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Black and Blue: The Bruising Passion of Camera Lucida, La Jetee, Sans soleil, and Hiroshima mon amour.

Black and Blue: The Bruising Passion of Camera Lucida, La Jetee, Sans soleil, and Hiroshima mon amour

By Carol Mavor

Duke University Press Books, 2012.

216 pp; $89.95 cloth; $24.95 paper

Films, photographs, artworks, books, and family snapshots: These things impact us when they are successful. In Carol Mavor's estimation, their impact bruises us, leaving us "black and blue." In Black and Blue: The Bruising Passion of Camera Lucida, La Jetee, Sans soleil, and Hiroshima mon amour, Mavor follows her variegated reflections on four works that leave her "black and blue," but she also touches on many many other works. Mavor allows her attention to wander from her memories to her current experiences, from films and books to photographs and paintings; the book falls somewhere between criticism, theory, and autobiography.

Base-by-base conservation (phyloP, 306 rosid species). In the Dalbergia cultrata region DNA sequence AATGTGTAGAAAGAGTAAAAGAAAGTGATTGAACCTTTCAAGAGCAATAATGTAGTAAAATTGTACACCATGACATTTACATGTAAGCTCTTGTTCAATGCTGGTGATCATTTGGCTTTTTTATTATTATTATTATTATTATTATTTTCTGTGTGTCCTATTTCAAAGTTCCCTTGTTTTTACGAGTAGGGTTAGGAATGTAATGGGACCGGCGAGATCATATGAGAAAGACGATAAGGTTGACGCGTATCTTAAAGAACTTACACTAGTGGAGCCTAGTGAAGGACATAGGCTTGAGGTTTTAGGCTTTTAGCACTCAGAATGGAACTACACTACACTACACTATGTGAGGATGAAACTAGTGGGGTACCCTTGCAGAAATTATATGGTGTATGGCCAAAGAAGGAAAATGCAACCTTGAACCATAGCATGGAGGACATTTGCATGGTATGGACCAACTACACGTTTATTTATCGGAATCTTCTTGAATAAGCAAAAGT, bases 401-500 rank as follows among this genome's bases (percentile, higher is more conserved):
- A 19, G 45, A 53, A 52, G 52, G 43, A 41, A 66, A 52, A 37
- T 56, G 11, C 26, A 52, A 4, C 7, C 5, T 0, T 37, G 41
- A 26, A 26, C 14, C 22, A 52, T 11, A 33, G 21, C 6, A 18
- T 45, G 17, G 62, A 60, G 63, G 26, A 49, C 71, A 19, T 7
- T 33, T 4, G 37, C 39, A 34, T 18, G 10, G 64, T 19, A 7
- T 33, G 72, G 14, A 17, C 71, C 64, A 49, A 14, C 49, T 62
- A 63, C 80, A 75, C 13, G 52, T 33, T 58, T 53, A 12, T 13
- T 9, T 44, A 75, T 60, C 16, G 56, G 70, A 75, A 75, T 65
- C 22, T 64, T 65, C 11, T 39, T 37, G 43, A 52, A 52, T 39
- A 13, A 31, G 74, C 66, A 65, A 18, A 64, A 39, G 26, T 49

Mavor describes in her introduction some of her earliest childhood memories, chiefly a memory of staying home sick from school and watching A Patch of Blue (1965), a black-and-white film starring Sidney Poitier as a man who cares for a young, blind white girl whose only memory of vision is of the color blue. Her introduction also describes radical memory loss in the form of her mother's Alzheimer's disease. Black and Blue is an important book for its deft analyses of the memory- and photography- focused works, Barthes' Camera Lucida, Chris Marker's La Jetee and Sans soleil, and Alain Resnais and Marguerite Duras' Hiroshima mon amour, ft is a compelling work for Mavor's ability to trace an unexpected path among many "bruising" works and for the invitation she offers readers into her own intimate experiences with these texts.